(This post originally appeared on Speaking to the Soul, July 31, 2011)
The next day Jesus decided to go to Galilee. He found Philip and said to him, “Follow me.” Now Philip was from Bethsaida, the city of Andrew and Peter. Philip found Nathanael and said to him, “We have found him about whom Moses in the law and also the prophets wrote, Jesus son of Joseph from Nazareth.” Nathanael said to him, “Can anything good come out of Nazareth?” Philip said to him, “Come and see.” When Jesus saw Nathanael coming toward him, he said of him, “Here is truly an Israelite in whom there is no deceit!” Nathanael asked him, “Where did you get to know me?” Jesus answered, “I saw you under the fig tree before Philip called you.” Nathanael replied, “Rabbi, you are the Son of God! You are the King of Israel!” Jesus answered, “Do you believe because I told you that I saw you under the fig tree? You will see greater things than these.” And he said to him, “Very truly, I tell you, you will see heaven opened and the angels of God ascending and descending upon the Son of Man.”
Nathaniel only appears in John's Gospel; given that he appears in context with Philip, as does Bartholomew in the Synoptic Gospels, it is assumed they are the same person. Tradition and early writings tell us that Nathaniel/Bartholomew was from Cana. Towns and villages had great rivalries at the time, without benefit of sports teams to diffuse the rivalry. In that frame of reference, Nathaniel's comment, "Can anything good come out of Nazareth?" is akin to the retort any loyal Missouri Tiger would use about a Kansas Jayhawk on first meeting, or that of every other Texas school towards a University of Texas grad.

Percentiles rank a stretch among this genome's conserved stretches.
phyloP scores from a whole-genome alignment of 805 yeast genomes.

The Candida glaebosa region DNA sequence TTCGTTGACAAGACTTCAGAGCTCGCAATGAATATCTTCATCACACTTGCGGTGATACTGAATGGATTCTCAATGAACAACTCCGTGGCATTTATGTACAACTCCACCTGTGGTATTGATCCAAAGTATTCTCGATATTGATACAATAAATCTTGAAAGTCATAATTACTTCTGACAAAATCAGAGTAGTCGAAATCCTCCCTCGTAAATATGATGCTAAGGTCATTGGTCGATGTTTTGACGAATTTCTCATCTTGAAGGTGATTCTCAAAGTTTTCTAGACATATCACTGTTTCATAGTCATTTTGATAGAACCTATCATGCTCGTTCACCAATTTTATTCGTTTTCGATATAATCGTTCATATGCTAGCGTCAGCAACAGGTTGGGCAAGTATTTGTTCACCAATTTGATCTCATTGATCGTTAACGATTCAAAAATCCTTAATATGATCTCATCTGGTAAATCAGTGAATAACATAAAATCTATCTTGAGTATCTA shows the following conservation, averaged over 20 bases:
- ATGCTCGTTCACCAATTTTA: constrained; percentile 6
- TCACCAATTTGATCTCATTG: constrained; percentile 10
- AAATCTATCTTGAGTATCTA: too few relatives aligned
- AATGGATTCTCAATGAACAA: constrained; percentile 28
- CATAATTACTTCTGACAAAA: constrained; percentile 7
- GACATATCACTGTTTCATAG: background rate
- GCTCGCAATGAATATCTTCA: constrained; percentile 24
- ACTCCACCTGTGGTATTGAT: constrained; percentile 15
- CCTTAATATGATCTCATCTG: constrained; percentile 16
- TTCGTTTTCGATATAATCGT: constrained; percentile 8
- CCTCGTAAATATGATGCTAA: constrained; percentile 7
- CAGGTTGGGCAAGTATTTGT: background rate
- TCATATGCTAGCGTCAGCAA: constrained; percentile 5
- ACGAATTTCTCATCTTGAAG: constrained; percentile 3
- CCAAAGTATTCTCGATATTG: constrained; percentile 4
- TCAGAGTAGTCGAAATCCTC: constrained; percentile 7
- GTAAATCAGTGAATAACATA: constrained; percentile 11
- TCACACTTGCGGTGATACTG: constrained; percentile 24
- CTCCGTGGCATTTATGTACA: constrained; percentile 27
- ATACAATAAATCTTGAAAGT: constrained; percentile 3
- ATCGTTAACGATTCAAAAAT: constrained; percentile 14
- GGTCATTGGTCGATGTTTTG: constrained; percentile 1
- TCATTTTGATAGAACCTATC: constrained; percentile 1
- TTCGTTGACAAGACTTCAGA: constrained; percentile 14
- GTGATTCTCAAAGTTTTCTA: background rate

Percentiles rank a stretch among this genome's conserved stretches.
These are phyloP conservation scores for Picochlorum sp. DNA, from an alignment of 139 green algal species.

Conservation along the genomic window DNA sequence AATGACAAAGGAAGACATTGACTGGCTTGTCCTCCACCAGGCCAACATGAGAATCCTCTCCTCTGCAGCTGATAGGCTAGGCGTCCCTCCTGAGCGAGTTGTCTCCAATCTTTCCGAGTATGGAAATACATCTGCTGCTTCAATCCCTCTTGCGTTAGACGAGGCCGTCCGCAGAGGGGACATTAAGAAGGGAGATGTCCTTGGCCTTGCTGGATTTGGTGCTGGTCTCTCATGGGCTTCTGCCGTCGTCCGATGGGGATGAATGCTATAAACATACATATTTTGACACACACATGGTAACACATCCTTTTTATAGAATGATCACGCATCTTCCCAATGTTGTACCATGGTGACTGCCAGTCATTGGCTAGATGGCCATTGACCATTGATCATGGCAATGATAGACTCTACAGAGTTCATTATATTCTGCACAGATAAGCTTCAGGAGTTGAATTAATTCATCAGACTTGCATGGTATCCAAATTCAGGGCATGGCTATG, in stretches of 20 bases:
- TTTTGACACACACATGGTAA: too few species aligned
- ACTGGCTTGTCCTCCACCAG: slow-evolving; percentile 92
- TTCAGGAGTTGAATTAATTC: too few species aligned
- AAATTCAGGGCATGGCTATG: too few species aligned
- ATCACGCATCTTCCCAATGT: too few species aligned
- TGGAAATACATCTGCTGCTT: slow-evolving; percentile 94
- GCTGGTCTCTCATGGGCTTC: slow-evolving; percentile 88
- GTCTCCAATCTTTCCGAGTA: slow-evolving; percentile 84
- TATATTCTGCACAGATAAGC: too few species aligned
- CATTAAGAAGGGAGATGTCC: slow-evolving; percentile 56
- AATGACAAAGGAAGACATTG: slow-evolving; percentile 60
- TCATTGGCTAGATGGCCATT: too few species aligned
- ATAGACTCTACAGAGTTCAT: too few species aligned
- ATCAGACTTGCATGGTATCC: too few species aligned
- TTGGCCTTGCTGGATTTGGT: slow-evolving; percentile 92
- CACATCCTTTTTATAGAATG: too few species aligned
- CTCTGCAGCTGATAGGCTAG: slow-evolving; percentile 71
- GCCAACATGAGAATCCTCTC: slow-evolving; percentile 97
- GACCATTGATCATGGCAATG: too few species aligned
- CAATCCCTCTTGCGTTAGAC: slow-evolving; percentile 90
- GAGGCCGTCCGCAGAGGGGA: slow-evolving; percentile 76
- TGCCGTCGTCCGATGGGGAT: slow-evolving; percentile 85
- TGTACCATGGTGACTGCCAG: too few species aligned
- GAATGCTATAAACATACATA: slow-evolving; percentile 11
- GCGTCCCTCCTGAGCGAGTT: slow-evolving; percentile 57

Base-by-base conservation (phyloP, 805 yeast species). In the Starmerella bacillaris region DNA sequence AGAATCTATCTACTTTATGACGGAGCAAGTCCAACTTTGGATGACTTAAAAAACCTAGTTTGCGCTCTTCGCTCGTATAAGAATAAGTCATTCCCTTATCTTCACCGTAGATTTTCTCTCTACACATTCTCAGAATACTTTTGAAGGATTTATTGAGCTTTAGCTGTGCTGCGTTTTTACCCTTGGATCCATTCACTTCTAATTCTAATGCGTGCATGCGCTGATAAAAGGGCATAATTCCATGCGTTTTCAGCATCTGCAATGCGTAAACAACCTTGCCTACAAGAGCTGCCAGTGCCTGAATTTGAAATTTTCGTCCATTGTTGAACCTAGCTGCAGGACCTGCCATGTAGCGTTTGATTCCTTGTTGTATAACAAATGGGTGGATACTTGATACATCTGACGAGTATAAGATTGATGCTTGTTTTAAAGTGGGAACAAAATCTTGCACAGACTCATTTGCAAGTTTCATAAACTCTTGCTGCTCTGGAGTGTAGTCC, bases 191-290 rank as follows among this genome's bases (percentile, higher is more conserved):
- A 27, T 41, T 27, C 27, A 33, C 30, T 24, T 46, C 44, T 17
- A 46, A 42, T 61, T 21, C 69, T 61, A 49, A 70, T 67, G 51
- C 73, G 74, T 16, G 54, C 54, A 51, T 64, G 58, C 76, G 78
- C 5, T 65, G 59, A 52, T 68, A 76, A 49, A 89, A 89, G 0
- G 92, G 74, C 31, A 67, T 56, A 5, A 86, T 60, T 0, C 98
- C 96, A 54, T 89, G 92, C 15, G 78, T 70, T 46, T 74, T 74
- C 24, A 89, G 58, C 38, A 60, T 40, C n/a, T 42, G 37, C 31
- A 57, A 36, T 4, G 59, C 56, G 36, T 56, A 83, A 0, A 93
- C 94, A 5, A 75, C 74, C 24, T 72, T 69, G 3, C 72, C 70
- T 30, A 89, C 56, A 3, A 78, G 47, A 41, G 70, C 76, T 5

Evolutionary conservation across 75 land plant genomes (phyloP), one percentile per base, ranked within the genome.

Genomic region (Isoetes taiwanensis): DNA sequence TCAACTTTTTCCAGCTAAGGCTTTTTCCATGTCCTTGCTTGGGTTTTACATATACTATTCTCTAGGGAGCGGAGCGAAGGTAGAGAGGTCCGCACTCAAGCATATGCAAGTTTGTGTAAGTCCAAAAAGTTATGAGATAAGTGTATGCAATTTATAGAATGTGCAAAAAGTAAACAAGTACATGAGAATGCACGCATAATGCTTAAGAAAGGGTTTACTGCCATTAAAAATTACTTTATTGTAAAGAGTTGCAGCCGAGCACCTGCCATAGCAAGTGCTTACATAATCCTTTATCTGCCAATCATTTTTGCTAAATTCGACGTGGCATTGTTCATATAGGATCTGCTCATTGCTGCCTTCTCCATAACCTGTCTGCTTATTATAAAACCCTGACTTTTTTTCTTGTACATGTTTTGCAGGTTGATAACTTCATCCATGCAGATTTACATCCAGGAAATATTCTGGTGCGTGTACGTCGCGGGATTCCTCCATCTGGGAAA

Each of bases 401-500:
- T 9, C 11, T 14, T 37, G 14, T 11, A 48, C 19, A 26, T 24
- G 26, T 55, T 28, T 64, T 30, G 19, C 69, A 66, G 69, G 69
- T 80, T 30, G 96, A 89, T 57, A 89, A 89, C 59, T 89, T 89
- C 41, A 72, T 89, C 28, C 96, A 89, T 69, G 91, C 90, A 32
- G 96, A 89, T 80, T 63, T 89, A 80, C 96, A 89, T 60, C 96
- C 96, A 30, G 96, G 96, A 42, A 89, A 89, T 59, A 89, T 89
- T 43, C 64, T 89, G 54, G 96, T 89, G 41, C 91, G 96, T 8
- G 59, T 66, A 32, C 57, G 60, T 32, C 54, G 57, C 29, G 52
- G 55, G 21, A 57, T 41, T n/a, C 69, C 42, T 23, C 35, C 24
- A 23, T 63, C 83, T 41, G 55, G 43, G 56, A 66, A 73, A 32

Yet something happens to show Nathaniel that those initial words are meant to be eaten. What that "something" is, unfortunately, is not revealed in the passage. We know that Jesus saw Nathaniel doing something under the fig tree, but we are not told what. Much scholarly speculation has been made about that, including use of the fig tree as a symbol of studying the Torah (ancient yeshiva students often met with their teacher under a tree,) and the use of the fig tree as an apocalyptic image of Israel, but spending too much time on that merely detracts from what is shown in this story.
What we do see clearly is that the Gospel, right from the get-go, is spread by action, and not just by Jesus himself. Philip is shown in this passage spreading the Good News in Christ in the very first chapter of the Gospel of John, and later, Jesus himself tells Nathaniel what we would now say in modern-day language, "You ain't seen nothin' yet."
The most effective evangelism tool in spreading the Good News in Christ is comprised of our actions--often actions we didn't even think about at the time--and we don't always know who saw us out under the fig tree. We are not always privy to how those actions change the lives of others, or plant a seed of thought in another person's head to be invited into a closer relationship with God. We don't know when we might be even called to eat our own words and get a miraculous surprise in the process! When it happens, would it be so easy for us to, like Nathaniel, blurt out its divine nature? Or would we try to rationalize it?
When we are open to the Divine Hand in our everyday dealings, we "ain't seen nothin' yet," either.